The album’s second quarter actually does feature a couple songs that work for Kelly – mostly because they bring things out of the self-serious doldrums. “drug dealer” feels like the kind of fun party track that someone of his character should be making instead. With a classic driving rock beat, a cleaner vocal performance from Kelly and a memorable hook, the trap switch-up in the end actually feels surprising and earned and Lil Wayne impresses on a feature verse like he’s trying to compensate for his rock album disaster on Rebirth. “emo girl,” as well, feels like a highly specific bit of 2000s nostalgia that hasn’t been hit by Barker yet. It’s clear with the laughably blatant lack of effort when it came to songwriting that this one was just trying to hit a couple buzzwords – this “emo girl” could have been just about any girl in the world – but WILLOW sounds great on the track. Unfortunately sandwiched in between these two are “make up sex,” another team-up with blackbear after their smash hit together that features some awful mixing, gross lyrics and absolutely zero vocal chemistry between the two over a shoehorned trap beat, and “mainstream sellout,” a brief track where Kelly whines about all the completely valid criticisms that he’s received in an uncomfortably unhealthy-sounding voice. It almost makes me want to attend one of his shows to belt “leave the scene, you’re ruining it” at him.

The contradictory self-awareness continues on the track “5150,” where he bellows “I romanticized all the wrong things for the wrong reasons” and then continues to do so in the next couple lines as he sings about not wanting help to fix his abusive ways due to being a narcissist. One can only hope that a sizable amount of the people who helped this project to a six-figure debut would be turned off by his mind-blowingly unlikable character at this point. Kelly elects to reminds listeners that he wasn’t the greatest rapper either with a verse dropped onto the end of “papercuts,” a track full of some of the cringiest and most bizarre lyrical moments on the whole project, but he takes it even father on “WW4,” managing to issue death threats to artists who don’t like his work (work, mind you, that he distills and waters down from their original compositions), demonize teachers and tell kids not to go to school wit in just barely over a minute, coming across as one of the planet’s most despicable human beings.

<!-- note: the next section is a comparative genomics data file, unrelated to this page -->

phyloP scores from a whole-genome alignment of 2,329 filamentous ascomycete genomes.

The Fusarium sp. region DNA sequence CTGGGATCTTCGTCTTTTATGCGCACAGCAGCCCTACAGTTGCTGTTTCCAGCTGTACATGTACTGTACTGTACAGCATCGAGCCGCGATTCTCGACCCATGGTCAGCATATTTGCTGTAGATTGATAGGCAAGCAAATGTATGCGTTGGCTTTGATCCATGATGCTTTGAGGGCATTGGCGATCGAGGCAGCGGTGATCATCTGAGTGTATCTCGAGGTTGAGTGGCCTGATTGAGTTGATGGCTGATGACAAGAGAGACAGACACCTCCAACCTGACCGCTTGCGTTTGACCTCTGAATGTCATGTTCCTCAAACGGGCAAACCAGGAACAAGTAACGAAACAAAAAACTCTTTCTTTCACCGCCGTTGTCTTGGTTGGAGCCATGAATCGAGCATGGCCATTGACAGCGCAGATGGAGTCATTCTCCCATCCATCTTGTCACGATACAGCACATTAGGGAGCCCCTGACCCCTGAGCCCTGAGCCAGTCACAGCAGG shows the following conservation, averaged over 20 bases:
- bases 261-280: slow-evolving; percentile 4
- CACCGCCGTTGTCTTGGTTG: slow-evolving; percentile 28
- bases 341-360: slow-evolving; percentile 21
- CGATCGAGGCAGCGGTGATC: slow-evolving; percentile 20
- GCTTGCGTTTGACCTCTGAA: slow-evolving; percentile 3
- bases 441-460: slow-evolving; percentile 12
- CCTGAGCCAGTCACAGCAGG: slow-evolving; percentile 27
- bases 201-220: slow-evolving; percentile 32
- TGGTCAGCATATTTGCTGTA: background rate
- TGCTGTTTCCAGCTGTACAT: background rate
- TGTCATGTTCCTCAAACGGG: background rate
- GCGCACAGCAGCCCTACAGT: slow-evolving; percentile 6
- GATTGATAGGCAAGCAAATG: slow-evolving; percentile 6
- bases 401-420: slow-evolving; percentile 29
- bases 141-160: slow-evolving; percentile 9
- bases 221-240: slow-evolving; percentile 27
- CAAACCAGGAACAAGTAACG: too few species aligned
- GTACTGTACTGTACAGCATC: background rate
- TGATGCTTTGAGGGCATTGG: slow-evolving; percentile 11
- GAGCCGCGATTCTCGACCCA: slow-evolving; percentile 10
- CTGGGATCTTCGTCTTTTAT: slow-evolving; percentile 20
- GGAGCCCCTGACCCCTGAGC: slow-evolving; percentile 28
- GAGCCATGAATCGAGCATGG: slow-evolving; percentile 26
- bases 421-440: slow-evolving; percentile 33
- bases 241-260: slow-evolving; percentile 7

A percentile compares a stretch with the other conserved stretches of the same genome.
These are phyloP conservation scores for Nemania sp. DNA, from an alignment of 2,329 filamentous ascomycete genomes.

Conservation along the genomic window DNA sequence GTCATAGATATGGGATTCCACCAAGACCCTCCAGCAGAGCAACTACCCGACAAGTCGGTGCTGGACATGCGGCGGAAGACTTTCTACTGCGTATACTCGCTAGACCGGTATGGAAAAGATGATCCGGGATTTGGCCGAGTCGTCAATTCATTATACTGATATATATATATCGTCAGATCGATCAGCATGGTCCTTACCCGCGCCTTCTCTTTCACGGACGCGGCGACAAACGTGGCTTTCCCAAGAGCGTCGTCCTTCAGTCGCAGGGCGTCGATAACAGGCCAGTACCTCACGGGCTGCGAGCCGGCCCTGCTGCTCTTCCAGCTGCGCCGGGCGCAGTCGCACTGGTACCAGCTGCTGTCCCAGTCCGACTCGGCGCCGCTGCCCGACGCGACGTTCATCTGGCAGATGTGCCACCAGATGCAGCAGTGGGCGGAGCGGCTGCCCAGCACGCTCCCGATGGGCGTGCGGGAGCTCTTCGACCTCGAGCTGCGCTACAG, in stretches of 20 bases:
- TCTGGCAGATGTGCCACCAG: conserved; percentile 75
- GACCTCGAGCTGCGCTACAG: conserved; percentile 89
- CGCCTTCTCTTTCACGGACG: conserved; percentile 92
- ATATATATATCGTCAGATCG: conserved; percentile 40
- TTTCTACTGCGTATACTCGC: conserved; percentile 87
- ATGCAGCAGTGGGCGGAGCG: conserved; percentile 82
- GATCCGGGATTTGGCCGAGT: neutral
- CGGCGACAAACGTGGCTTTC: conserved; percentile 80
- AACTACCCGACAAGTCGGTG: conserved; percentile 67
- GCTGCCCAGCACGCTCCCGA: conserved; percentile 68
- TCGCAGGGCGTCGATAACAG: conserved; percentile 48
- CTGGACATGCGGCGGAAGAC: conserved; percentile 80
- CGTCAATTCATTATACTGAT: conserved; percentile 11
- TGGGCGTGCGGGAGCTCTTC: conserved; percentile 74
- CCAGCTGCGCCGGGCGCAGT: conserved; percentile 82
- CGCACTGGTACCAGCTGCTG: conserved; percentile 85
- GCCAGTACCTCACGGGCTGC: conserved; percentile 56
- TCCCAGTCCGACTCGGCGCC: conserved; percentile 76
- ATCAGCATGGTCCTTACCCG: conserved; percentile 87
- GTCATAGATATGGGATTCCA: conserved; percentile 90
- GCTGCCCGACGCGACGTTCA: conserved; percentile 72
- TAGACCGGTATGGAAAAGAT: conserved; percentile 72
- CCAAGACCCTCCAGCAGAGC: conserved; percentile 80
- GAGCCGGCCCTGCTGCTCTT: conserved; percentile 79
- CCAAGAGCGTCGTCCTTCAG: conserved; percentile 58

Things fade out with an assorted buffet of nonsense, as we get a couple more focus-grouped collaborations as Kelly repeats the same tired songwriting formulas on tracks like “ay!” where Lil Wayne returns to sound quite a bit more lost than his former appearance, “fake love don’t last” with iann dior and “die in california,” which features a truly awful verse from Young Thug as he stumbles through alongside Gunna and Travis Barker’s son. But MGK couldn’t let listeners leave without another disgusting taste in their mouths, so he offers up the back-to-back tracks “sid & nancy” and “twin flame.” The former sees him continuing to romanticize a toxic relationship that could be on the verge of lethal violence at any time, praising a murderer in the process, then expects people to do anything but laugh at his sappy melodramatic take on the same relationship on the closer.

I’m rather unclear who this iteration of Machine Gun Kelly is supposed to be for – you’d think that the pop-punk diehards, any music fan valuing originality, and anyone who knows that idolizing Sid Vicious might be wrong would have jumped ship, but clearly a lot of people are still on the bandwagon. I can’t imagine the person that would like this, but whoever they are, I’m scared of them.

Favourite Tracks: drug dealer, emo girl

Least Favourite Track: make up sex

Score: 2/10